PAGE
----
delay of game

It was just a regular night on the NHL’s late-season calendar, that Wednesday, March 11, a year ago, with five games on the schedule and a yield of regular outcomes: the Ottawa Senators lost, Connor McDavid scored a goal. But that, of course, was all for the league’s 2019-20 regular season as well, um, life as we knew it in North America. Maybe you recall: the next day was when COVID-19 stopped everything, other than the fear, uncertainty, suffering, and death. The year we’ve had since? Well, you know. As Nick Paumgarten, staff writer at The New Yorker, where he sometimes bends his paragraphs to hockey themes, notes in this week’s magazine, “If you were lucky, you were merely bored.” Herewith, a couple of Toronto front pages from a year ago, including (above) the Star’s only-in-Canada end-of-February virus-complimenting  front page.

Wear a mask.

Get vaccinated.

To better, brighter days, and anniversaries, ahead.

frank orr, 1936—2021

Embed from Getty Images

Sorry to see the news today that long-time Toronto Star hockey writer Frank Orr has died. Born in 1936, he grew up on a farm in Hillsburgh, Ontario, northeast of Guelph, to which (as he later said) Foster Hewitt’s voice carried from the gondola at Maple Leaf Gardens in the 1940s. “You grew up with it — it was the Saturday night of your life,” he recalled. “We watched games on radio.”

He was a radio DJ before he started in newspapers, starting with the Cornwall Standard Freeholder and Guelph Daily Mercury before joining the Star’s sports department in 1961. Awarded the Elmer Ferguson Memorial Award and elected to the Hockey Hall of Fame as a member of the media in 1989, he said that witnessing Bobby Orr’s rise was one of the highlights of his career.

“I saw him play his first major junior game at the age of 13 for Oshawa and watching him grow from the little blond-haired kid into one of the greatest players of all time was a thrill.”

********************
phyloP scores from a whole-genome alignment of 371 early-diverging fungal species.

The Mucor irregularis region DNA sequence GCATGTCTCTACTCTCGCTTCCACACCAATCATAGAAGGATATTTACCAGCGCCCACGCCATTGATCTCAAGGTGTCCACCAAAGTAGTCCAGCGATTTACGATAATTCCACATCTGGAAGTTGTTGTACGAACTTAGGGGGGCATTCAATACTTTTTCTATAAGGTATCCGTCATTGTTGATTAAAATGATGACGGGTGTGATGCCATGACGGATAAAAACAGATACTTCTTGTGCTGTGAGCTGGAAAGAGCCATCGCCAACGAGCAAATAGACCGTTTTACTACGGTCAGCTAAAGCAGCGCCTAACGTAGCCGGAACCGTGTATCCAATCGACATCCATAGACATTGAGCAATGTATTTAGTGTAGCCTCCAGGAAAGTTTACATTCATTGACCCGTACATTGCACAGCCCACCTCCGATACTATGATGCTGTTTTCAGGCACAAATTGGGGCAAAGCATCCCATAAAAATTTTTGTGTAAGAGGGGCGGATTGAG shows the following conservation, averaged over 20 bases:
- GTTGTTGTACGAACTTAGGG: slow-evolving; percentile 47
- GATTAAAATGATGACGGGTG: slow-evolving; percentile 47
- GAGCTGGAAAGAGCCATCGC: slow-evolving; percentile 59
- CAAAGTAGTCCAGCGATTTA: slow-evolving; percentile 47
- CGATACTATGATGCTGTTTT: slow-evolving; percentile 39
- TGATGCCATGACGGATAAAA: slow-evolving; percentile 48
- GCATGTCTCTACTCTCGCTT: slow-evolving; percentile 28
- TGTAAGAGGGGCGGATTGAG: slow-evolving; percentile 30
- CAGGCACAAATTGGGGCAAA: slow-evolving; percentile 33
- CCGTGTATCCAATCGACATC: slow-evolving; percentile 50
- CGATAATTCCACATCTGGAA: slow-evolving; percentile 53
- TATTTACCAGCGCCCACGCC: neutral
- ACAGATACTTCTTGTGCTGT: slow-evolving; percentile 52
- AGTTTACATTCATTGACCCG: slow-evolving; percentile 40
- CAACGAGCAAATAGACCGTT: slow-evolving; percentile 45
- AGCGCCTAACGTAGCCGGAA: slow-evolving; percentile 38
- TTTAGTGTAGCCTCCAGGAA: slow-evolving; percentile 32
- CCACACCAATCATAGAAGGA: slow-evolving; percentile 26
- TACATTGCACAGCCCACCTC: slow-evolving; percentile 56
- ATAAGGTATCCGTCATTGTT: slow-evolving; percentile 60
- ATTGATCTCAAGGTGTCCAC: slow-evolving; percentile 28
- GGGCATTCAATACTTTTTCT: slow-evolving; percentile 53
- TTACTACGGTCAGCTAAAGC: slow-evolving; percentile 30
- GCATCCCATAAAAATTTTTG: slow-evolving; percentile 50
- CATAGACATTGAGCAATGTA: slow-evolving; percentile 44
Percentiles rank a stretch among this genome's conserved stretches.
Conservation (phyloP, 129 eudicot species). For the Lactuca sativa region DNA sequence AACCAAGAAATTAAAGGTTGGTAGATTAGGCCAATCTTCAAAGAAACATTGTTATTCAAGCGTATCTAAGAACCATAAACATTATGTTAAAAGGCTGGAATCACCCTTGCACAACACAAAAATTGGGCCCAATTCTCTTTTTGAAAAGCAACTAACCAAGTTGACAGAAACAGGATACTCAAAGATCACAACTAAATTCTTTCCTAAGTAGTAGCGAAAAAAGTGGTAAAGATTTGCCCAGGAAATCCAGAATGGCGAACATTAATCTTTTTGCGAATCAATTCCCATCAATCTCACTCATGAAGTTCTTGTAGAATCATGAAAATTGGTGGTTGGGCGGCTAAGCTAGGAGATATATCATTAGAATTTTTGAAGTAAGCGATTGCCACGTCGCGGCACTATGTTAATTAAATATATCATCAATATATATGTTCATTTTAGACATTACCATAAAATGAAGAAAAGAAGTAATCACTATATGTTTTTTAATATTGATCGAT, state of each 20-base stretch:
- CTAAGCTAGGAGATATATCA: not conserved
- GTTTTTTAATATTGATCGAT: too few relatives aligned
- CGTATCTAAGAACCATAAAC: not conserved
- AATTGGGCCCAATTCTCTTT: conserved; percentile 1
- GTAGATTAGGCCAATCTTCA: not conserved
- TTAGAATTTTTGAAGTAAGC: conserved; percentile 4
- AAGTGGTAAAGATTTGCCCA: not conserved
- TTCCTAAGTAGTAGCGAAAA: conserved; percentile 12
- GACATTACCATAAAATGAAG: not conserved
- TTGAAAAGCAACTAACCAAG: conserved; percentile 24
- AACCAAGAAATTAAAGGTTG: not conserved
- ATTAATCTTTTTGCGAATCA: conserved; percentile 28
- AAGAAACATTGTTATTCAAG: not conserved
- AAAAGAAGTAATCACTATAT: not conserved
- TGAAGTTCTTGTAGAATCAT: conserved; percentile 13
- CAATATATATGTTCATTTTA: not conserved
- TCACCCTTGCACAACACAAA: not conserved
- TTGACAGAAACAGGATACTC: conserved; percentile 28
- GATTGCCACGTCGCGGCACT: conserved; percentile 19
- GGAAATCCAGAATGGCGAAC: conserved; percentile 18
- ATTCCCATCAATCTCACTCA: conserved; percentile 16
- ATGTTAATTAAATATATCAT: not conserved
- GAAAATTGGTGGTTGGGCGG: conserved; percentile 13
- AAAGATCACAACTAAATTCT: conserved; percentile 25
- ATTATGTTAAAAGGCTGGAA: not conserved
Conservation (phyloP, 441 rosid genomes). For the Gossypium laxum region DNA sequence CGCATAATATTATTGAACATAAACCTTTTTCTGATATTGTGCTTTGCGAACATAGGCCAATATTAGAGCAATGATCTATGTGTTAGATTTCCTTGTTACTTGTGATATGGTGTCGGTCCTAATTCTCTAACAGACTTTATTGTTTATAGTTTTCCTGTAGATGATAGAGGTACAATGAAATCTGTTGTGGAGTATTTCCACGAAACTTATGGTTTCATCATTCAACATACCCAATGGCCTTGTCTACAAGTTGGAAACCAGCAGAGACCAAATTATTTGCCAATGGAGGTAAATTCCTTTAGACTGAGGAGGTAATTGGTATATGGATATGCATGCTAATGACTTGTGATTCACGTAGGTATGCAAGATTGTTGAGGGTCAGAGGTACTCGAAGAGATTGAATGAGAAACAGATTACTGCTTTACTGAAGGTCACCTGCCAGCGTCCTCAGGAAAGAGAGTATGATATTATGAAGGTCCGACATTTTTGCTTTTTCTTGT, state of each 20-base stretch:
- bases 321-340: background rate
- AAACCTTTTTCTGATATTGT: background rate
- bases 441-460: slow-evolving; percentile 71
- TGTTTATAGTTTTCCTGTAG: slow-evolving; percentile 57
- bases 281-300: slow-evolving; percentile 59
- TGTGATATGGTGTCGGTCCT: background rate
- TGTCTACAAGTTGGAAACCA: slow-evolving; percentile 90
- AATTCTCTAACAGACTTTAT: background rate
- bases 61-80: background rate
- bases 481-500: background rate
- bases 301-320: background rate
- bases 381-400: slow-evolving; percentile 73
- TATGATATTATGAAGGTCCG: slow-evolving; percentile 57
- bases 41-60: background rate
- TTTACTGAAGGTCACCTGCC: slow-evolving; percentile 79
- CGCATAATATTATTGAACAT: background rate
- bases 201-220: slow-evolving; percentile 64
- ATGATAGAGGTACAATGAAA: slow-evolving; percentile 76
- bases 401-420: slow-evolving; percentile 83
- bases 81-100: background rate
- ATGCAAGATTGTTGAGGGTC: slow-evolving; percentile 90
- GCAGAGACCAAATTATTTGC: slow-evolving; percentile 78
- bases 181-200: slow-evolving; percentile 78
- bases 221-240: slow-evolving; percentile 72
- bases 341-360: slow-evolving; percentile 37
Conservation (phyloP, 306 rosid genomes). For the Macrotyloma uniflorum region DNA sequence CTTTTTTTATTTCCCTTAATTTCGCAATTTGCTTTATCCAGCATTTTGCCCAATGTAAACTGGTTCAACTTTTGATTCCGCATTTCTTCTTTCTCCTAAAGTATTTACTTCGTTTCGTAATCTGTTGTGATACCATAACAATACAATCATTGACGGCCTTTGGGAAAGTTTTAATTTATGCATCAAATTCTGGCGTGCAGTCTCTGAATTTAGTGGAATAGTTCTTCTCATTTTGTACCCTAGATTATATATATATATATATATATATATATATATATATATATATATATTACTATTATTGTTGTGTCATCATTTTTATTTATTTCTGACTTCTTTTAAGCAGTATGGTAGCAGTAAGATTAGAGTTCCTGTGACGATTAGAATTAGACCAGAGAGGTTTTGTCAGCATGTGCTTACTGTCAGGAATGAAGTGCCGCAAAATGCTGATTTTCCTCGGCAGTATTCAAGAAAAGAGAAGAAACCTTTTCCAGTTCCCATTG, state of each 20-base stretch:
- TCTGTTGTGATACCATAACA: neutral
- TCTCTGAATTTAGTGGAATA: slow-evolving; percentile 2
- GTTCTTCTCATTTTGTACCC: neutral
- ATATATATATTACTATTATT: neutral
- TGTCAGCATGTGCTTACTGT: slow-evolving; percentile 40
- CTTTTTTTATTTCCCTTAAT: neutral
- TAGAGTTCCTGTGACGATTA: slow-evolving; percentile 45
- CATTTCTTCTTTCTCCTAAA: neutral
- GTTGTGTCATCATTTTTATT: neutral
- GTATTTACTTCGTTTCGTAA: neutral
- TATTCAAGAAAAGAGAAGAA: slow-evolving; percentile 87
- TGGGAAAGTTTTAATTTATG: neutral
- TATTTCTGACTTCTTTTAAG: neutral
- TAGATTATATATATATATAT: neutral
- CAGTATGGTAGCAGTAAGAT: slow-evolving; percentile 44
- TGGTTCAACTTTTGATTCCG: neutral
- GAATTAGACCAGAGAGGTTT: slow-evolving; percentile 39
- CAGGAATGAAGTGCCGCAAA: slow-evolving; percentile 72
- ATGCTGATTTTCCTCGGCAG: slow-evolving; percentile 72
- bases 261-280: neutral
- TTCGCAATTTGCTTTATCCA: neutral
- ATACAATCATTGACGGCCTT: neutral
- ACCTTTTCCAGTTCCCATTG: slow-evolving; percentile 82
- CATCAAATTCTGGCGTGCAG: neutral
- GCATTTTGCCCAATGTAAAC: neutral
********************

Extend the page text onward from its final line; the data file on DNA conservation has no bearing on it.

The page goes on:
He noted, too, his admiration for Montreal defenceman Doug Harvey.

“He wasn’t necessarily the best to have ever played, but he was my personal favourite,” he said. “I was also a big admirer of Red Kelly for the simple reason that he was an all-star defenceman as well as an all-star centre.”

As well as treading the Leafs beat, Orr wrote more than 30 books, most of them non-fictional, there were novels, too, including a couple in the mid-’60s about a plucky young centre by the name of Buck Martin and, later, in 1983, the altogether bawdier Puck is a Four-Letter Word.

calls them like he sees them — wherever he may roam

Lou Marsh was a newspaperman by profession, getting his start at 14 when he went to work at The Toronto Star as a copyboy in the paper’s infancy in the early 1890s. He rose in the ranks in the years that followed, eventually becoming a reporter and a popular sports columnist before taking over as sports editor in 1931. Marsh had a lively sporting career of his own, too, of course, while he was putting out papers, excelling as a sailor and a runner and also playing for football for the Toronto Argonauts. After he died in 1936 at the age of 57, the Lou Marsh Memorial Trophy was created to honour, annually, Canada’s top athlete.